Goal-setting is a perennial, and for some perennially frustrating, part of Mormonism. I count myself among the frustrated. I have been setting weekly goals for myself since I was a teenager, and I don’t think I’ve ever achieved them all for a single week. I’m getting closer, however.
Although I believe that goals are positive and necessary, the costs–especially if expectations are misaligned–can be high. Something to keep in mind is that Church leaders of our generation are selected from a group of very high-achieving professionals. Add to this the willing Mormon tendency towards hagiography, and it’s easy to see how, despite their protestation that goals ought to be realistic, there’s a tendency for members to overreach.
Goal-setting is not just a common theme in counsel from the leaders, however, it is also embedded in our institutions. The entire church program seems designed around shuttling children (especially boys) from baptism to a temple marriage through a series of regular milestones: Deacon; Teacher; Priest; Elder; Missionary; Husband. And then… what?
After a lifetime spent working to achieve one concrete objective after another, the sudden absence of predetermined goals is disorienting to say the least. I think this is why so many of Mormon guy friends–young marrieds in the 20s and 30s–are casting about desperately for some kind of external achievement. They start companies, start PhD programs, start books, and start climbing the corporate ladder. I’ve done all four, and I’ve felt myself flailing for that familiar feeling of having a focus provided. Meanwhile, lurking beneath it all, there’s the perpetual temptation to treat leadership positions as the next merit badges to earn.
I know this is having a corrosive effect on Mormon men, and I can’t imagine that Mormon women are immune. I wonder if some of the desire for women to have the priesthood is a tragic attempt to hop onto the same fail train that Mormon men can’t get off of.
This may all sound very critical, but that’s not my intent. I think there are problems with Mormon culture in this regard, but one of the biggest problems is the tendency to lay everything always at the feet of the leaders, and I don’t intend to perpetuate that.
Our leaders are not all-knowing avatars of spiritual enlightenment. They are not sterile conduits to divine knowledge. Although of course they have access to special revelation in the fulfillment of their callings, they are fundamentally human beings. The things they know–and more importantly how they know them–are formed by their particular life experiences. It would be foolish to expect them to be able to provide detailed directions to all of the many varied kinds of people in the Church of Jesus Christ on how to set relatively realistic goals.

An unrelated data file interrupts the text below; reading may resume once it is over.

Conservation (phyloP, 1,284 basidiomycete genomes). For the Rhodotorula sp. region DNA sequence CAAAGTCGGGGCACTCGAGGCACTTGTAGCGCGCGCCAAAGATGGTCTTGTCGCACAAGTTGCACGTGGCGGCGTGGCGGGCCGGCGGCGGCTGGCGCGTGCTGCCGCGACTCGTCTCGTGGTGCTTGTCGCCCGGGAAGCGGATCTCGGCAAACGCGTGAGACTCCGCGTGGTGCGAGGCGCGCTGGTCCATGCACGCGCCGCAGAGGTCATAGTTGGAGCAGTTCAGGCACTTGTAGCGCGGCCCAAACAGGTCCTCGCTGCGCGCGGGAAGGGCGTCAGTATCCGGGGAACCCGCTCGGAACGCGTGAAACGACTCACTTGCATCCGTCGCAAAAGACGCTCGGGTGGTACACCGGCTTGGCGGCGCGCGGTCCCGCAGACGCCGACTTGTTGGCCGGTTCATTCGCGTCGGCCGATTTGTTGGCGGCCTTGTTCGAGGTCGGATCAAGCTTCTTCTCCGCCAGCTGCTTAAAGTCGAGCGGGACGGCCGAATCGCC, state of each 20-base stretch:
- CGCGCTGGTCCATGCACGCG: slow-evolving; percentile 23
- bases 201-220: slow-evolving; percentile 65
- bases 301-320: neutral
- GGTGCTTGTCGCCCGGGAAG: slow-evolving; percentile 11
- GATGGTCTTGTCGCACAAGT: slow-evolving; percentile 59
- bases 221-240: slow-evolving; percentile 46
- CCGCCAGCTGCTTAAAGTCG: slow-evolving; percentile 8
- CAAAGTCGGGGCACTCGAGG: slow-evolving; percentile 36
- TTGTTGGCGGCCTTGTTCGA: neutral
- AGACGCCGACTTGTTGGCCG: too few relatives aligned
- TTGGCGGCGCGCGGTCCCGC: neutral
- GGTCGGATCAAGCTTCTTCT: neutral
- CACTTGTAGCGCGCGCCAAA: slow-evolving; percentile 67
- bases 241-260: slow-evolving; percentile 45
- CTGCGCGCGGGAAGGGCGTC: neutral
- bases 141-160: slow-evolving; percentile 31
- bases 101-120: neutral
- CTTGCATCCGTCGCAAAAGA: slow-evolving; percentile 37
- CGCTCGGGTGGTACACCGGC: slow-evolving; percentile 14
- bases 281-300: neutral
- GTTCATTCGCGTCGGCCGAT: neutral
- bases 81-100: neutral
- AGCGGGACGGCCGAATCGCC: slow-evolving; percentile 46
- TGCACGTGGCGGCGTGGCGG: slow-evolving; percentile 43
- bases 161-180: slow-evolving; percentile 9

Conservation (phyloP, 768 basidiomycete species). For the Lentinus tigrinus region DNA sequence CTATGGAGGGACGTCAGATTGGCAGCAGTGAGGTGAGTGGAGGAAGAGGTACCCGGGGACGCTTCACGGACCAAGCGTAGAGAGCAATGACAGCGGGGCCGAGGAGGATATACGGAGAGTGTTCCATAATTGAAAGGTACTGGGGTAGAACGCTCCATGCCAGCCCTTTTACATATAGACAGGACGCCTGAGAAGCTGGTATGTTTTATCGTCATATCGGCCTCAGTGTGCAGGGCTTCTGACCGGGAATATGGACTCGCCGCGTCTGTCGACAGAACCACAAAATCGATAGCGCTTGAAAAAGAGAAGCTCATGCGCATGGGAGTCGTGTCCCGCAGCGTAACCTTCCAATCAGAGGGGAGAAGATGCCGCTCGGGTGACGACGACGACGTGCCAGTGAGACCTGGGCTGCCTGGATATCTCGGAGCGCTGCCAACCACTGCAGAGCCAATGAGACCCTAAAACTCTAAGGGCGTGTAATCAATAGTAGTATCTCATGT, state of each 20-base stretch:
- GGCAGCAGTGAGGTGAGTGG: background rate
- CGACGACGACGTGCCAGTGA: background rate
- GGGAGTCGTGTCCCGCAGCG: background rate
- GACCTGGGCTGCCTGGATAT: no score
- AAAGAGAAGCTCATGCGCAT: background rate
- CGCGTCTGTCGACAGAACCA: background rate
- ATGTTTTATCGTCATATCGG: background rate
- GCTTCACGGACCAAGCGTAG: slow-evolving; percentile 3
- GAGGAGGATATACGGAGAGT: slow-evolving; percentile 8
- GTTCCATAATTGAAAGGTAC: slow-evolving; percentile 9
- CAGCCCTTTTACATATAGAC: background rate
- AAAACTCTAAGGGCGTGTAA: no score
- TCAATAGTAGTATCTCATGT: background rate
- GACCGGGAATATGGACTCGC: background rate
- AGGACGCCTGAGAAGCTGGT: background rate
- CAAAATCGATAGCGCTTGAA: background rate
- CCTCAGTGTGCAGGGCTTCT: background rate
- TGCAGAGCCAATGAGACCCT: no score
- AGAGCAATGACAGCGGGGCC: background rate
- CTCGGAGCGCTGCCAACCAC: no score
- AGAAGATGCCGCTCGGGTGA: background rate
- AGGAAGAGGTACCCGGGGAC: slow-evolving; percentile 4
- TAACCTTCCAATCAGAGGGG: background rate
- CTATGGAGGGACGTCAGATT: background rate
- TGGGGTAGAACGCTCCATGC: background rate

What’s more: I don’t think that that is really their job. Our leaders are watchmen on towers, they are not life-coaches. The Church is an ensign to all nations, but but an ensign indicates where a destination is located. It is not a roadmap to help you get there. Although they certainly point the way and provide some needed help and assistance, neither the Church as an institution nor its leaders can or should try to take away from us the obligation to make our own journey.
So: goals are important, but the leaders might not have the best capacity to help us learn how to set them. What are we to do?
For me, at least, the key has been a concept not frequently discussed over the pulpit: acceptance. The reality is that the reason that I keep over-setting my goals is that I’m unwilling to accept the gap between my self-image and the reality. In short: pride. Humility is more familiar terrain, of course, but the fact that I’ve gotten better at goal-setting to the extent that I’ve been lowering my standards isn’t exactly the stuff of an Ensign story.
The tricky part of acceptance is learning to accept who you are without settling for it. Nothing about lowering standards is obviously commensurate with an ideal of eternal progression. Based on a reading of Matthew 5:48 (“be ye therefore perfect”), it would seem that I’m headed in exactly the wrong direction.
In practice, however, it seems to be working.